It's quite possible--in fact it's overwhelmingly likely--that the Blazers could garner 3-4 extra wins this year from pristine culture and still not ascend to the summit. Though expectations for some kind of advancement are strong to the point of being immutable, the reality is the Blazers still have another year to work out the final kinks--in roster and chemistry alike--before the prime-time lights hit. That's plenty of time to resolve anything that needs adjustment...if anything really does.
It's more likely that the Blazers' culture quotient has been unnaturally high the last couple years, when basically nobody significant made waves and every player of note was either media-friendly or a rookie. It was fantastic to behold, but one wonders about the utility gained from the 91-99% tier of culture aptitude. Perhaps one or more players who needed (or still need) to be added to the mix might bring the level down a little especially in areas (like media relations) that are a wonderful bonus but not strictly integral to on-court success. Maybe waves need to be made. Maybe the locker room needs to get feisty and competitive. Maybe this needs to be more of a job and a battle sometimes. Losing a little of the shiny veneer doesn't mean the foundation disintegrates as well.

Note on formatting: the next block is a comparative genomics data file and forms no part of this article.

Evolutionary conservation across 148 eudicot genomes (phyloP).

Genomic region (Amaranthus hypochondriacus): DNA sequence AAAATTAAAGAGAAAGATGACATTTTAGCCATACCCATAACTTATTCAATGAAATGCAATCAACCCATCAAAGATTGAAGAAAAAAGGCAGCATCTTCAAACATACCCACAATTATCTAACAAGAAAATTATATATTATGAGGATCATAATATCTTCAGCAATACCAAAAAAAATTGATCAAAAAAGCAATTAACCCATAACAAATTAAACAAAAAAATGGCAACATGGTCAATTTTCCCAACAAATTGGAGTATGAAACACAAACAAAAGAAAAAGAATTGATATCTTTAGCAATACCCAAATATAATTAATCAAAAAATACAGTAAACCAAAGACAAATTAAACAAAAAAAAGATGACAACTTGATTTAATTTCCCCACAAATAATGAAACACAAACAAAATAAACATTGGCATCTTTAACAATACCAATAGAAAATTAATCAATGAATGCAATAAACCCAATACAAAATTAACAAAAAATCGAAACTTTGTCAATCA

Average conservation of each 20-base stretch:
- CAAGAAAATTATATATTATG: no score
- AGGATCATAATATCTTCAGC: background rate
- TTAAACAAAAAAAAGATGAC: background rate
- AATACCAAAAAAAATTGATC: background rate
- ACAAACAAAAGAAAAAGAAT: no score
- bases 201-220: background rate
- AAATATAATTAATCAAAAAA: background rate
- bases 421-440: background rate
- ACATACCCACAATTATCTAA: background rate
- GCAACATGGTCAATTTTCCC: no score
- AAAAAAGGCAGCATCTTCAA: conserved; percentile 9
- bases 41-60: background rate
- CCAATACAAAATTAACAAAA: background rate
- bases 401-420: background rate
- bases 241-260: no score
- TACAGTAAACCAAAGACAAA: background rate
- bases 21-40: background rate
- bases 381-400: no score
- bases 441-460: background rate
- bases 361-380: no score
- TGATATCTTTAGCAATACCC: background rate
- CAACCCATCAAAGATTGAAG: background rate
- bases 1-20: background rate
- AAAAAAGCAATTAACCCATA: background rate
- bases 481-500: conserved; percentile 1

I am not disagreeing with the mantra we've heard throughout the Pritchard years. Culture is important. But it's also important to understand how, why, and in what specific ways. Most critical of all is the understanding that culture doesn't equate to lack of controversy. Culture turns controversy towards productive ends. You have culture precisely so you can endure and grow from (very common) situations like this.
If one guy pushing the boundaries destroys the Blazers' culture then what they had wasn't culture in the first place. If the organizational culture is as strong as advertised then whatever sparks are flying right now will just end up making the bonfire bigger in the end. If this is the worst test the Blazers will go through in the next couple seasons they should count themselves lucky. The farther along you progress on road to greatness the bigger the pitfalls become. That's why it's not the road to "everybody gets there".